The Subcommittee hearing will address issues related to the retirement of the Space Shuttle, its remaining missions, the National Aeronautics and Space Administration’s (NASA) plans to compensate should they not fulfill all mission requirements on schedule, and other issues facing NASA when the Space Shuttle is retired.
Bill NelsonSenatorGood morning and welcome to this hearing on NASA’s plans for retiring the Space Shuttle and operating the International Space Station after 2010.The President’s Vision for Space Exploration and the NASA Authorization Act of 2005 lay out a plan for NASA to complete construction of the International Space Station before retiring the Space Shuttle and transitioning to our nation’s next generation launch vehicle. Today we examine NASA’s plans for implementing these requirements and the implications for the International Space Station and the NASA workforce after the shuttle is retired.I have three areas of concern regarding the transition that I would like to hear addressed today. First, I am concerned that NASA is improperly planning to retire the space shuttle on an arbitrary date in 2010, rather than completing the current manifest as required by both the President’s Vision document and the authorization act.Second, NASA’s plan for cargo and human transportation to the ISS is woefully inadequate. NASA’s baseline plan to purchase services from commercial providers is predicated on the wildly optimistic assumption that two small, start-up companies will successfully develop, launch, and test cargo- and human-rated rockets and space vehicles in the next 34 months. While I enthusiastically support the COTS program, it should only be an adjunct to a more reliable, proven approach. The current plan B is to purchase additional launch services from the Russians. NASA should not assume that Congress will authorize additional expenditures to Russia. Nor will this senator support any plan that would allow Vladimir Putin to hold hostage a $60 billion U.S. national asset. NASA needs a better plan.Third, to fulfill our oversight responsibility, this committee must understand the effects of the upcoming changes on NASA’s workforce, both civil servants and contractors. All of the information we have received to date has been limited to generalities and platitudes. We need to see the numbers.We are all aware that NASA is being asked to do much with too little. The President has not provided the funding necessary to implement his own Vision for Space Exploration. However, we must plan responsibly for the future, protecting and utilizing our current assets while developing new capabilities for the next generation of explorers.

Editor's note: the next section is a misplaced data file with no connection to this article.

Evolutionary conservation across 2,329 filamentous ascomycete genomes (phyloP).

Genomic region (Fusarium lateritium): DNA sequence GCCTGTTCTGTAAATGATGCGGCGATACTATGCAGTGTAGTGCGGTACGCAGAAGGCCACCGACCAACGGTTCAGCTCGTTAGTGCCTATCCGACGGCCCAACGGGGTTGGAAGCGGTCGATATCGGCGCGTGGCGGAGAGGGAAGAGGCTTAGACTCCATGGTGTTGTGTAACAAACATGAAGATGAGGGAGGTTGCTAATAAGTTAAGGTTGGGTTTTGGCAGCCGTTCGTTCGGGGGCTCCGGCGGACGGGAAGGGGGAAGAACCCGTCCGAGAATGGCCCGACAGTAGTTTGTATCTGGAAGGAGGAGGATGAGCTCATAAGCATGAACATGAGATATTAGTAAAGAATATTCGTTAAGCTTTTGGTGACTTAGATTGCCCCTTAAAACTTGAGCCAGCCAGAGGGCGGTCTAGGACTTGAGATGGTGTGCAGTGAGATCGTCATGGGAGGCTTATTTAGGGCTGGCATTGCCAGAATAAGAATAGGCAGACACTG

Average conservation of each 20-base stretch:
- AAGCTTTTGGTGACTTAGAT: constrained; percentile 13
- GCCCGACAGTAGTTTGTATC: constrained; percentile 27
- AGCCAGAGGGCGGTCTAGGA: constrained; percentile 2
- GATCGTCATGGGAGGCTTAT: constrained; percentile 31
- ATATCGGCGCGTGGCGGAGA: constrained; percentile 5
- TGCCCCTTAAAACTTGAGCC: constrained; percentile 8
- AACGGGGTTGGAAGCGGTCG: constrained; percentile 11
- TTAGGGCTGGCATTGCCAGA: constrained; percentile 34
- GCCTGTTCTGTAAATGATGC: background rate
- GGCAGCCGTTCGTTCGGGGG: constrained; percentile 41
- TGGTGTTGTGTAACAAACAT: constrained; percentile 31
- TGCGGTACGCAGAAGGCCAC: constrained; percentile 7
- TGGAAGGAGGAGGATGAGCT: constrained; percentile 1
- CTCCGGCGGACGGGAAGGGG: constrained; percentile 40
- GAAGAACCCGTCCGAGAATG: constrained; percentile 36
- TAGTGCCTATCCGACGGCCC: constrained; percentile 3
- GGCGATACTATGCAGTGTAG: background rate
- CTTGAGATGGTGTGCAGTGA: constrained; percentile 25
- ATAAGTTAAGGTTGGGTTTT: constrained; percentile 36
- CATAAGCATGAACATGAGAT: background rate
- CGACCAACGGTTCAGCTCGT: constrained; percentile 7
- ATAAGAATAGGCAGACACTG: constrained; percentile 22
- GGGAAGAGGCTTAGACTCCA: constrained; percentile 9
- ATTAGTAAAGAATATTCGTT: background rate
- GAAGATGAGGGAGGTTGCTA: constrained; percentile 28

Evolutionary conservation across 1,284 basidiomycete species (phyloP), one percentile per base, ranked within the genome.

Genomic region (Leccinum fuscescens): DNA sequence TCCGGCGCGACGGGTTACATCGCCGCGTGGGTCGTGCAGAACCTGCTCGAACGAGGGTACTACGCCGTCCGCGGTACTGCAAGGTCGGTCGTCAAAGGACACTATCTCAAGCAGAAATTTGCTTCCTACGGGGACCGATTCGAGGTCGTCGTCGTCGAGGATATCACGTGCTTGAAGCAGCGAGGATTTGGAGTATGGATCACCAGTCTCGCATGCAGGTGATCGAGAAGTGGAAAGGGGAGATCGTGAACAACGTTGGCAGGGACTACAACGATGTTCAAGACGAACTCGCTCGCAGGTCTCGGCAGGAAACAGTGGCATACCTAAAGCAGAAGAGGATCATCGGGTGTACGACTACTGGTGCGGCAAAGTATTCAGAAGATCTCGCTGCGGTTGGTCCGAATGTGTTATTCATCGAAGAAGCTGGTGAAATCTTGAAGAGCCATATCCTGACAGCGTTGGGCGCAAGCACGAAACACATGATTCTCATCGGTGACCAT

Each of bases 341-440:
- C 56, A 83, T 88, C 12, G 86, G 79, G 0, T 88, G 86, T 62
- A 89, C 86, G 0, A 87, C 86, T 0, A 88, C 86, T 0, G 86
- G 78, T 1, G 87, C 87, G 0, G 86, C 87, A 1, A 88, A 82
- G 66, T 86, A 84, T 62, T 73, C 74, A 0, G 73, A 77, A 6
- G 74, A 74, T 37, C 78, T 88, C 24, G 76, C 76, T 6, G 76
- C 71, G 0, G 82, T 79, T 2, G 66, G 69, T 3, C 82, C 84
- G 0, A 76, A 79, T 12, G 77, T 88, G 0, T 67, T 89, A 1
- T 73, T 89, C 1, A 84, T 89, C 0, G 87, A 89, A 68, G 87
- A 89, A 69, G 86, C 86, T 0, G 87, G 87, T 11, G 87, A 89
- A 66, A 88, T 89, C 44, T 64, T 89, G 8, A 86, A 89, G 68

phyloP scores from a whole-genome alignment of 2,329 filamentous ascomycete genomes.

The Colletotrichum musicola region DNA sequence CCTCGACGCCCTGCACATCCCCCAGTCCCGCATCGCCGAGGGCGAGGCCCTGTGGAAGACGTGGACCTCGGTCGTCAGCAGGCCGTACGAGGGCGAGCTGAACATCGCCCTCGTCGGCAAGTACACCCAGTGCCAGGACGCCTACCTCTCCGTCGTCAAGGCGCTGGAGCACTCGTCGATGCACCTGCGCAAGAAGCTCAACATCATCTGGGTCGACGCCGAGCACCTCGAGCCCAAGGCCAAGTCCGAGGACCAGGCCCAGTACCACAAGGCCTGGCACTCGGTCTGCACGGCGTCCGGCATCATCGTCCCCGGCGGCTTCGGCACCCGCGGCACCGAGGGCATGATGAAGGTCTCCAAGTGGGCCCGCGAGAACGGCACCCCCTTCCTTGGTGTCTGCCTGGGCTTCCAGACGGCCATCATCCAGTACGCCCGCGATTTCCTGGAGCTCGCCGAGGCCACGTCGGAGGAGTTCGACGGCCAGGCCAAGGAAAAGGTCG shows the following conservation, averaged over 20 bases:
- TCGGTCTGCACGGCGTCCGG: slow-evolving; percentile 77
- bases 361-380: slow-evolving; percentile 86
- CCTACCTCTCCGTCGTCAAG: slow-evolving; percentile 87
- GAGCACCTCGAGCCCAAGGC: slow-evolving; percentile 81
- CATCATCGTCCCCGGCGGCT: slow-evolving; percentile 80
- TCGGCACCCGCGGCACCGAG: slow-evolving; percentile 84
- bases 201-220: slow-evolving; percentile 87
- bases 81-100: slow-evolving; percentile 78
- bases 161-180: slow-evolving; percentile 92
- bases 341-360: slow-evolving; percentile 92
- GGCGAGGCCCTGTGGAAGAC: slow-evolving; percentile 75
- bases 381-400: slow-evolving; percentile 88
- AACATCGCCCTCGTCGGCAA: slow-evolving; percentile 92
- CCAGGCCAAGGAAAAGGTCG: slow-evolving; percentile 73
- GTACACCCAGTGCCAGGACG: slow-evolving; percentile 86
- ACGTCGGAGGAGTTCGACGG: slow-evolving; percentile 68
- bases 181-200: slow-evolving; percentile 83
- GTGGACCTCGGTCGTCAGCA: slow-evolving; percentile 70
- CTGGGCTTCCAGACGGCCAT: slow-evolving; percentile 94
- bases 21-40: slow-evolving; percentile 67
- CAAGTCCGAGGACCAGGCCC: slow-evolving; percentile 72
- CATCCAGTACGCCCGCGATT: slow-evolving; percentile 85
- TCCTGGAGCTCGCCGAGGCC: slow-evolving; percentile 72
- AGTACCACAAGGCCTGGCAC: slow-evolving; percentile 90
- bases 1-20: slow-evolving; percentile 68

Witness Panel 1
Dr. Michael D. GriffinAdministratorNational Aeronautics and Space Administration (NASA)
Mr. William H. GerstenmaierAssociate Administrator, Space Operations Mission DirectorateNational Aeronautics and Space Administration (NASA)
Dr. Richard GilbrechAssociate Adminstrator, Exploration Systems Mission DirectorateNational Aeronautics and Space Administration (NASA)